There is no clear path in which to take – I worked for several different charities in the UK and eventually back in 2012 I decided I wanted to get practical experience in a developing country so applied to volunteer through VSO, and after a fast 5 months was on my way to Zambia.
We get a lot of requests from people who want to volunteer at Tiny Tim & Friends, and I am always fearful that they wont get what they want, that they have the same idealistic views I had and for short term volunteers wont be able to achieve what they set out to.
- Be patient – patient when waiting for hours for a meeting to start; patient when things aren’t moving quickly on a project; patient when the internet doesn’t work; or the power goes off. Mostly be patient for the change you want to see – coming from a developed country where things happen instantly it can often be frustrating to see slow progress – be careful not to try and impose your own views or systems you think will work, work patiently with others to bring about positive change. This leads me nicely onto point two:
- Be sensitive – if you see problems, be sensitive about suggesting change. Just because something works somewhere else doesn’t mean it will work in new context in which you are in. But then be careful not to be overly sensitive - after being told when I first arrived that Zambians dont really know about personal space I allowed a strange drunk lady to straddle my back at a cultural festival - only to be told later that was not acceptable (It didn't feel acceptable but I didn't to offend anyone).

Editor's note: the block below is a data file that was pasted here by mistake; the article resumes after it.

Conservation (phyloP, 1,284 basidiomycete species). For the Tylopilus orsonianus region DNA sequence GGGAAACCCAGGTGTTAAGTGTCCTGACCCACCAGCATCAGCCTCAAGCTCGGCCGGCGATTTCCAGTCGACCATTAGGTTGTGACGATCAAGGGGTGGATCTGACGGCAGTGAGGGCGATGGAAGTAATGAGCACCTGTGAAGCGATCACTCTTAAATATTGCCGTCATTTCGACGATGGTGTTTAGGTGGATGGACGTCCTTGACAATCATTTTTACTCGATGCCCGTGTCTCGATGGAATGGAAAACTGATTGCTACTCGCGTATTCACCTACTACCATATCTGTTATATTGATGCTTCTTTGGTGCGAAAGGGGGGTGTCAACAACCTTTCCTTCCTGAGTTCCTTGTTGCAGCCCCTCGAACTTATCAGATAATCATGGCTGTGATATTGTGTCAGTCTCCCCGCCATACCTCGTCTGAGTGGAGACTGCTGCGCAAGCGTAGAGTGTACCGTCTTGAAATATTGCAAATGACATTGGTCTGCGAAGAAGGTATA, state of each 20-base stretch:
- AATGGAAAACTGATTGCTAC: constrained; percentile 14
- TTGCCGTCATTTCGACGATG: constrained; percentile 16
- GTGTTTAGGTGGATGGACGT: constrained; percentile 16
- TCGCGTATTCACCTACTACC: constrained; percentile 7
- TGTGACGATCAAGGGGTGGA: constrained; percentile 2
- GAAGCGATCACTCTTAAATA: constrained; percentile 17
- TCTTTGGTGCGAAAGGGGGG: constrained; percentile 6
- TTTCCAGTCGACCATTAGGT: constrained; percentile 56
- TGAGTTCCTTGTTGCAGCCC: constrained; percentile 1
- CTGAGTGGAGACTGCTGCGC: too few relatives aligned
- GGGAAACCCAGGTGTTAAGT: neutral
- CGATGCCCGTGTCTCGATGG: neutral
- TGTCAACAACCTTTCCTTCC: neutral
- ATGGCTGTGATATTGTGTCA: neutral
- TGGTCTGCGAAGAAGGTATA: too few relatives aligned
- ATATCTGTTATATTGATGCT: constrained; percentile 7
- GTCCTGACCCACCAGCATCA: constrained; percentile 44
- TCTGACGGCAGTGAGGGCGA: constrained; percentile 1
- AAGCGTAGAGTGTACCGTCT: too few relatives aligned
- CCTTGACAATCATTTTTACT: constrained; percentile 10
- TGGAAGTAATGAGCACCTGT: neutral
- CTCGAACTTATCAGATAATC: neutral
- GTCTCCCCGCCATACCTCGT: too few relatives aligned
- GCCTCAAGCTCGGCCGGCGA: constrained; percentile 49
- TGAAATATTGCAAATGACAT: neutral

- Manage your expectations and be open to new things– after not having a shower for 2 years I was so excited when one got fitted only for the shower head to break off after one day. You may start off volunteering and working on a project, waiting for the change,and then it comes to the end and the project doesn’t even work or something goes wrong which you didn’t anticipate leading to bigger issues to resolve. Be carefully to not put all your hope on one outcome. However, occasionally the thing that goes wrong leads to a better outcome (in my case a better showerhead).
- Know when to let go – Recently we identified our first child to receive nutritional support. On going to her home we uncovered her Grandmother was bedridden with malnutrition and TB; that they lived in an unventilated one room shack; that they had no access to clean water; that there were 10 people living in one room; that there were problems of alcoholism in the family. By trying to resolve one issue we had suddenly uncovered many others and as a small NGO we cant offer a solution to it all. One of the positives working for a small NGO is that you are very close to the beneficiaries but then on the occasions you cant help them with everything that can be an incredibly emotional thing to deal with - when you are working with peoples lives and you see them all the time you have to be able to disconnect or let go so you dont emotionally burn out.
- Take up something relaxing – volunteering and working in development is an emotional roller coaster – the highs and successes can be so amazing but the lows and failures incredibly emotionally draining. So take up something relaxing outside of the work you are doing. For some this is running, yoga, TV, art – for me it is jigsaws, and sometimes Gin & Tonic. Be good to yourself, you are no good to anyone if you are emotional and burned out.